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CIF to investigate possible rules violations in Dominguez High boys' basketball program

A local CIF official says transcripts will be sought from the trial of former coach Russell Otis and a recent Compton school district investigation. 'The gravity of this is severe,' the official says.

November 07, 2009|Lance Pugmire

High school sports federation officials will investigate possible rules violations involving the Compton Dominguez High boys' basketball team that came to light during the criminal trials of former basketball coach Russell Otis and in a recent internal investigation by the Compton Unified School District.

A spokesman for the Southern Section, a local branch of the California Interscholastic Federation, said his organization will seek transcripts of the trial that closed this week in which Otis was convicted of misdemeanor child molesting and acquitted of felony theft and forgery. A 2001 sexual molestation trial in which the coach was acquitted of assaulting one of his players will also be reviewed.

"The gravity of this is severe," said Thom Simmons, director of communications for the section. "If the information we've learned in news reports is confirmed by the court transcripts and the information gathered by the district, we will act on this in a very serious way."

Otis, 47, directed a program that won five state and 10 Southern Section championships from 1989 to 2008, but section Commissioner James Staunton said any of those titles could be vacated if information about rule-breaking emerges in a "credible form," such as "sworn courtroom testimony" or an official school district report.

In the recent trial, a player from Dominguez's 2008 Southern Section championship team testified Otis gave him money for cellphone minutes and also offered him shoes and clothing, which would be violations of high school rules intended to ensure competitive equity.

A transcript of the first trial includes testimony from other former players, including Steve Moore, a key contributor on Dominguez's 1999 and 2000 state title-winning teams, that they were allowed to drive Otis' Escalade and received money, clothing and food from the coach. Moore, a transfer from Santa Monica High, lived with the coach for a time.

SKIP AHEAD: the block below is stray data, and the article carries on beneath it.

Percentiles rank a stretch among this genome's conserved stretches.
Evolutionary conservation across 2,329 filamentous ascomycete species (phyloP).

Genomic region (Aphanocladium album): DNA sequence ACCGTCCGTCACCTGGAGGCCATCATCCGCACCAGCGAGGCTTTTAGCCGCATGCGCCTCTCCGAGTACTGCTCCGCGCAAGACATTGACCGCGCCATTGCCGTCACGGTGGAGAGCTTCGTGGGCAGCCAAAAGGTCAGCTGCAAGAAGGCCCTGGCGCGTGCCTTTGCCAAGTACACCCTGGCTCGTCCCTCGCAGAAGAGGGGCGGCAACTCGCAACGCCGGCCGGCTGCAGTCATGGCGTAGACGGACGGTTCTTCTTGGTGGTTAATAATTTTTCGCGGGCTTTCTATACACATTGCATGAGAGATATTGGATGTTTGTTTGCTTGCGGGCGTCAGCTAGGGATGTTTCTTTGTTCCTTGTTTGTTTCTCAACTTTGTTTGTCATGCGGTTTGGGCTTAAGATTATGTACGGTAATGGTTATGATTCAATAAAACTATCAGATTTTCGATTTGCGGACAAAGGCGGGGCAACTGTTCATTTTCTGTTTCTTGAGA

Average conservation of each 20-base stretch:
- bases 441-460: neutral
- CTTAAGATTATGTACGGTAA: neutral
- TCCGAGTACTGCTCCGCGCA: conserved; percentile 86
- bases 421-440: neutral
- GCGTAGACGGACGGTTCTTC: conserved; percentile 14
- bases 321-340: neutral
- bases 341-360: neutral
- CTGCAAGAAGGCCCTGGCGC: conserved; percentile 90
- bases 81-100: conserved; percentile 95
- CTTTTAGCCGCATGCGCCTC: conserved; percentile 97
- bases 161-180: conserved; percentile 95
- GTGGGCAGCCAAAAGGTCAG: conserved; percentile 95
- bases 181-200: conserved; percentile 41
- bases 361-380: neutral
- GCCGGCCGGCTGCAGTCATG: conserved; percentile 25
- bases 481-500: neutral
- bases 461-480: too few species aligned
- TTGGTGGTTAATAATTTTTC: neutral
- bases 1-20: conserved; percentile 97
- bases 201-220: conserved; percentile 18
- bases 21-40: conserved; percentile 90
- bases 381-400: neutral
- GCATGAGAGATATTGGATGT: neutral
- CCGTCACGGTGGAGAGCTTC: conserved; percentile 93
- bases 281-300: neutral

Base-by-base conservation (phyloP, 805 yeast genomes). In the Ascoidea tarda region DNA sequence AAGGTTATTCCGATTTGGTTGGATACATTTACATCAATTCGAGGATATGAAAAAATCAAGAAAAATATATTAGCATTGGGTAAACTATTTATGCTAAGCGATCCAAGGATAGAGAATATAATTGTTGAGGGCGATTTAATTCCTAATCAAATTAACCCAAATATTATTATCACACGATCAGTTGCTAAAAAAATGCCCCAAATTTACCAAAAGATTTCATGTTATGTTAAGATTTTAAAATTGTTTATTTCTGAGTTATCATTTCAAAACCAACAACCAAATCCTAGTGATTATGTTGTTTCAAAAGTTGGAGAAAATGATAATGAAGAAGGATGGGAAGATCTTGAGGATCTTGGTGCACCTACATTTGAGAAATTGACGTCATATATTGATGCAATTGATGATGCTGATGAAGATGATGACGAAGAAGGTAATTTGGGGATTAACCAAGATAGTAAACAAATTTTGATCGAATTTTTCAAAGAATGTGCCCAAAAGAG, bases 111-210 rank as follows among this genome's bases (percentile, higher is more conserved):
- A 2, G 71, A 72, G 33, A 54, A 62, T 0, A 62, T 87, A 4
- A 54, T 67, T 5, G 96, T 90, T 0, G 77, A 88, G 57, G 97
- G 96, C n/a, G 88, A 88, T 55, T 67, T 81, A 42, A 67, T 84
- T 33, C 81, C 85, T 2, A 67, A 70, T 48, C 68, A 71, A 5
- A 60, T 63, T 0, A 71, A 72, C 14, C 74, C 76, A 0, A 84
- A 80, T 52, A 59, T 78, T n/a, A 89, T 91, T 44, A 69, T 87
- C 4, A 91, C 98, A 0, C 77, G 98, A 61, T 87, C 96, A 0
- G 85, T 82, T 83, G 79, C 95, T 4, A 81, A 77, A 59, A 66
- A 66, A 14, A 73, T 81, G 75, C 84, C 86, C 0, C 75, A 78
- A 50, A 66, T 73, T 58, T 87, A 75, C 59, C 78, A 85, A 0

Otis' attorney, Leonard Levine, told jurors the coach acted as a "hero" in Compton, helping athletes from broken homes and who struggled in poverty earn college scholarships. Levine said high school rules didn't account for the reality of managing young athletes living without viable financial support, such as former Dons player Robert Mandingo, another member of the 2008 team who testified he accepted money for clothing and food from Otis.

Coach "always made sure I was taken care of," Mandingo testified. "Like a father."

Simmons said that while Southern Section officials empathize with students such as Mandingo, whose struggles were addressed in court, "Russell Otis wasn't giving money or buying food for the best student or the best tuba player at his school. He did these things for the players who could help him win championships."

Section officials said they would also take into consideration a school district investigation that found three recent Dominguez basketball players -- including two who played on the championship 2008 team -- identified the same Compton home as their "new residence" after transferring to the school.

Otis is next due in court for a Dec. 1 hearing. He is appealing his misdemeanor conviction, which prosecutors said would require him to register as a sex offender and bar him from coaching and teaching minors again. He also faces a maximum sentence of one year in jail.

The Los Angeles County Superior Court jury in Compton deadlocked 10-2 in favor of conviction on the felony charge Otis faced for meeting a minor for lewd purposes, and the county district attorney has not decided whether to retry the case.

Otis was acquitted of a charge that he used a forged letter to deposit a $15,000 check from Nike to the school district into his personal bank account.


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